Monkeypox Virus Has Had ‘Accelerated Evolution,’ Around 50 Mutations In DNA

The ongoing 2022 monkeypox outbreak has certainly been quite different from the more scattered cases of monkeypox that have occurred in previous years. And now a study published in Nature Medicine suggests that the genetic makeup of the virus causing the current outbreak may be quite different too. In fact, the team of researchers from Portugal who conducted the study indicated that the monkeypox virus seems to have undergone “accelerated evolution.”

Now, the words “accelerated evolution” may be OK when you dealing with a haircut, a cake, your opinion of your high school crush, or yoga pants. But such words can be fairly concerning when associated with a virus that’s already proven that it can kill. For the study, the researchers compared a sample of 15 DNA sequences from 2022 monkeypox viruses with those isolated in the years 2018 to 2019 from cases diagnosed in the United Kingdom, Israel and Singapore after travel from Nigeria. The result? The 2022 versions had on average 50 differences in their DNA compared to the versions from about four years earlier. That’s about six to 12 times more than what would have been expected over that time period.

Are 50 differences a lot, can they explain the unusual nature of this current monkeypox outbreak, and should you panic and start hoarding toilet paper again? Well, the answers are relatively speaking for the monkeypox virus it is, perhaps, and heck no. As I covered for Forbes on June 19, this year over 2000 people across at least 42 countries have gotten infected with the monkeypox virus with one person dying. This is by far the furthest and fastest the monkeypox virus has ever spread since the virus was first found to infect humans in 1971. Plus, this year, doctors have been seeing more monkeypox lesions concentrated on people’s genitals than before, as I’ve also recently described for Forbes. Whenever the words “more”, “lesions”, and “genitals” come together, the response is rarely just “cool” or “nothing to see here, please disperse.”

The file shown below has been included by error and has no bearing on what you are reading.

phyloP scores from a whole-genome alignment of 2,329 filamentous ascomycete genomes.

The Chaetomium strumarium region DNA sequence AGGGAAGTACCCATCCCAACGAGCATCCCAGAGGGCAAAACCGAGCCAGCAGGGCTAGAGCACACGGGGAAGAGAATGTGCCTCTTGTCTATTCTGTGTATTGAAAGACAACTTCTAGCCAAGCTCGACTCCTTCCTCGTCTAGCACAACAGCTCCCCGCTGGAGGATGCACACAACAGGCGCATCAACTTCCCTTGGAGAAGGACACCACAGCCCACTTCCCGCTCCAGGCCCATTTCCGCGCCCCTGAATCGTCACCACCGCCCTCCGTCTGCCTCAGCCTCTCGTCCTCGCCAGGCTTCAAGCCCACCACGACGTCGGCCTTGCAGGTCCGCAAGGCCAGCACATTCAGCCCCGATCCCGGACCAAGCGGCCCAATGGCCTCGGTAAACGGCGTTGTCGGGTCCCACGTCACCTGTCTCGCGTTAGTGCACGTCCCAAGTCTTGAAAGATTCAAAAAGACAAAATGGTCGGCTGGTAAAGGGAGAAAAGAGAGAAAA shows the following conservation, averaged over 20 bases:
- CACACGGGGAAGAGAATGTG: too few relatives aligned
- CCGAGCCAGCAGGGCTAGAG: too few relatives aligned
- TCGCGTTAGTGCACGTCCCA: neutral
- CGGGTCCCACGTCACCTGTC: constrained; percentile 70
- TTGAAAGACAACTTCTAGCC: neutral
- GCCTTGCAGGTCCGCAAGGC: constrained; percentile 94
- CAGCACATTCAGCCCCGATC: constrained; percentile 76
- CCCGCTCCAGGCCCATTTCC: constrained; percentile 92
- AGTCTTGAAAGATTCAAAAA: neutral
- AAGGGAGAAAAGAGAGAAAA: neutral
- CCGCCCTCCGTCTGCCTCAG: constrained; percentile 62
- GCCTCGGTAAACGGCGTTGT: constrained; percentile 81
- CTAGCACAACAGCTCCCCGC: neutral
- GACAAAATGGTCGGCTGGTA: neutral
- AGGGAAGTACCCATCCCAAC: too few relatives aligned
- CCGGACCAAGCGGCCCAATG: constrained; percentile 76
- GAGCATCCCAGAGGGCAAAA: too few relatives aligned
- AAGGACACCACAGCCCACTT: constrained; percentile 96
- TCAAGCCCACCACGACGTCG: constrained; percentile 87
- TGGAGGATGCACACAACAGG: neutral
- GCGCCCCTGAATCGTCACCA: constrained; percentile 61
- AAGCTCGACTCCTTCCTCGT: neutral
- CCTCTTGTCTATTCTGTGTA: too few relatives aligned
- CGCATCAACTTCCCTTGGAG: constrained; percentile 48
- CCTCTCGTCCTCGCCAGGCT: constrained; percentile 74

“Accelerated evolution” means that the monkeypox virus has changed much more than has been expected over a particular period time. Nearly all viruses undergo some kind of change over time. After all, every time a virus makes copies of itself, mistakes in the form of mutations can result, just like every photocopy of your butt is not going to be exactly the same. Different types of viruses can have very different mutation rates. Some viruses like coronaviruses can have very high mutation rates and thus evolve fairly rapidly, whereas others may have much lower mutation rates. The monkeypox virus belongs Orthopoxvirus genus, which also includes the viruses that cause smallpox, cowpox, horsepox, and camelpox, and typically have comparatively lower mutation rates of about one to two mutations a year.